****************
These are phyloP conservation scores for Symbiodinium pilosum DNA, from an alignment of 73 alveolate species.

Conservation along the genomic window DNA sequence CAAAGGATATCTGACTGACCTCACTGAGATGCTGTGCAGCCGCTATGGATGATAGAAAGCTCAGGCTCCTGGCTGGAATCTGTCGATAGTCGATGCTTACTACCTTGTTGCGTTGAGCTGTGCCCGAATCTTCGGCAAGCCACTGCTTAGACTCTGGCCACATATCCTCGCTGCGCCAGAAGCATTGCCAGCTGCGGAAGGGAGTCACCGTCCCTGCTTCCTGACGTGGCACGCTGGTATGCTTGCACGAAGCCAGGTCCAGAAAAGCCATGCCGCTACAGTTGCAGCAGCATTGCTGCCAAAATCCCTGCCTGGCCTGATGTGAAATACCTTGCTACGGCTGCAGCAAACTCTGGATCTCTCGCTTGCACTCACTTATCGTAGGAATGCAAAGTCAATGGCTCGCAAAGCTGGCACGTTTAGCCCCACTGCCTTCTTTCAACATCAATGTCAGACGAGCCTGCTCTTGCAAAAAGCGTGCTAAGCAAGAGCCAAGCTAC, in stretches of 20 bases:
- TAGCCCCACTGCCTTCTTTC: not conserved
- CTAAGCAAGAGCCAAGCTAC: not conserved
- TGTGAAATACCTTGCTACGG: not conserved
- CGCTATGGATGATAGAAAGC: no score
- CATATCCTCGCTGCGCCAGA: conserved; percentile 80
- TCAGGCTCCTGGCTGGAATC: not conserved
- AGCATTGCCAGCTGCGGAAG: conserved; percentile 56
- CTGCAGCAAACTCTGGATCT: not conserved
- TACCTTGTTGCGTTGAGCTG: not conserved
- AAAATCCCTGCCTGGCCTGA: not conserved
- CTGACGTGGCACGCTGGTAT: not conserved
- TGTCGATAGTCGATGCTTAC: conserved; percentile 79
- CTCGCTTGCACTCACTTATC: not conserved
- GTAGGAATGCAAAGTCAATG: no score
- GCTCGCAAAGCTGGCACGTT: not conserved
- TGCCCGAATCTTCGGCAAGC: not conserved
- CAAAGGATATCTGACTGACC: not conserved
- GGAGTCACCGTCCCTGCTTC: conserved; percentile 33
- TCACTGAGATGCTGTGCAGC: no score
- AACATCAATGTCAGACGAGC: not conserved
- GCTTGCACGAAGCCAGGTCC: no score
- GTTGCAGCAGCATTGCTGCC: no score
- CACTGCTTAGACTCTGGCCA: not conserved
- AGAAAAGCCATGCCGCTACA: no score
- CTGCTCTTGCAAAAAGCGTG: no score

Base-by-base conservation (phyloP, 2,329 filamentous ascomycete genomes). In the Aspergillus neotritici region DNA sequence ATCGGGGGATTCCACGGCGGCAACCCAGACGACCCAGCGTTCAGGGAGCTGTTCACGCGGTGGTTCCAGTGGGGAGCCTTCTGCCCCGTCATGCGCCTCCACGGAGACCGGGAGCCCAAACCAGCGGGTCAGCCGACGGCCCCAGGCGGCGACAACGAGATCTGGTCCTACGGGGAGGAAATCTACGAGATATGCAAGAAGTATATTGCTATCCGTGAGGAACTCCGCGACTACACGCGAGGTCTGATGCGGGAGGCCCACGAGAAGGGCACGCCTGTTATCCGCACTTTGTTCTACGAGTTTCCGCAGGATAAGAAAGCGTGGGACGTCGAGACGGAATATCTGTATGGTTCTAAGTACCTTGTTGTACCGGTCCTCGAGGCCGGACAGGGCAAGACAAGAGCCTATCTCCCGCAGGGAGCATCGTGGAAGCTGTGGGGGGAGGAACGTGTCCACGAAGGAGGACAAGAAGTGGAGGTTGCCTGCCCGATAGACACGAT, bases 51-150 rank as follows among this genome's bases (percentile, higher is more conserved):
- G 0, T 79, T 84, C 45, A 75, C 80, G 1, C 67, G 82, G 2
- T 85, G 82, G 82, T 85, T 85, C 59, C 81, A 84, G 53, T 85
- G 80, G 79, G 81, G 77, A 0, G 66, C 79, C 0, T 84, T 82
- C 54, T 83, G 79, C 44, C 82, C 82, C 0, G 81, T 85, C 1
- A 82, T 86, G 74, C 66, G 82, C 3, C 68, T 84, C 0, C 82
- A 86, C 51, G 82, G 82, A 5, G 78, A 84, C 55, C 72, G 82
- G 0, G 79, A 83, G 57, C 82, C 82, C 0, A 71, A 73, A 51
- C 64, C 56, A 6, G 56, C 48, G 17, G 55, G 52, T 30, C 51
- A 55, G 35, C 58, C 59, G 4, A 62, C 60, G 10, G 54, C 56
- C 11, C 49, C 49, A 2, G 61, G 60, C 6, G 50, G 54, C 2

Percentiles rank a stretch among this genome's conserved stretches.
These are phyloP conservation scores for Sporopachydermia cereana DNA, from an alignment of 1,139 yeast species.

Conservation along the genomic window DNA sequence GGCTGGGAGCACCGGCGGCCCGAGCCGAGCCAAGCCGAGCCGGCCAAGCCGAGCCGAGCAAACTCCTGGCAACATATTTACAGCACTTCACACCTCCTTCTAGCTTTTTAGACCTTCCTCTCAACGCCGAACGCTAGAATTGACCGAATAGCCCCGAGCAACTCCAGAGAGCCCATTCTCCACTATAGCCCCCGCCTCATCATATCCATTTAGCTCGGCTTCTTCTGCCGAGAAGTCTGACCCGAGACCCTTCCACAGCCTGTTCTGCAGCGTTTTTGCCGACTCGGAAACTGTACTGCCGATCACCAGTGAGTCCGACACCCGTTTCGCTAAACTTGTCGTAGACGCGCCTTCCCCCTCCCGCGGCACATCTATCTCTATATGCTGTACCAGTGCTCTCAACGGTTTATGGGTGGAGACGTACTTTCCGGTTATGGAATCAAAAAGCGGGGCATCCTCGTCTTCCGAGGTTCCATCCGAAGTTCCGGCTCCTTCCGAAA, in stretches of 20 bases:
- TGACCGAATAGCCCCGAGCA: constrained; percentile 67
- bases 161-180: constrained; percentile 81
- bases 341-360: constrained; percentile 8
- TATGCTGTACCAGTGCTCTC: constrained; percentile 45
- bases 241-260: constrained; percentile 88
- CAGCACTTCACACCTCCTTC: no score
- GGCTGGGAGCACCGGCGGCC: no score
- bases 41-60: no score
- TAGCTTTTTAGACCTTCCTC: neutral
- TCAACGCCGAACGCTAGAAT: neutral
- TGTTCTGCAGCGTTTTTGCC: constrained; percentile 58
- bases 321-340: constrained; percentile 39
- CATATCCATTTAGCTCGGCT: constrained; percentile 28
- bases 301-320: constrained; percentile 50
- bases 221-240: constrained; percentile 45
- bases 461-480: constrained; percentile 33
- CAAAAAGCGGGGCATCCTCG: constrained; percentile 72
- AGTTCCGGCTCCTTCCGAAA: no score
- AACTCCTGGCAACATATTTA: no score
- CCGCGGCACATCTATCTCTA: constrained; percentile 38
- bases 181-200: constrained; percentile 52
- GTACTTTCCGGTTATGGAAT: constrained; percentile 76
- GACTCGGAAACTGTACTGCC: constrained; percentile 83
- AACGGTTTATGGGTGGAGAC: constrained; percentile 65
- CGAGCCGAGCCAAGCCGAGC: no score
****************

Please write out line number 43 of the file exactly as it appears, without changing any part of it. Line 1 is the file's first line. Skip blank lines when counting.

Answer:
- bases 161-180: constrained; percentile 81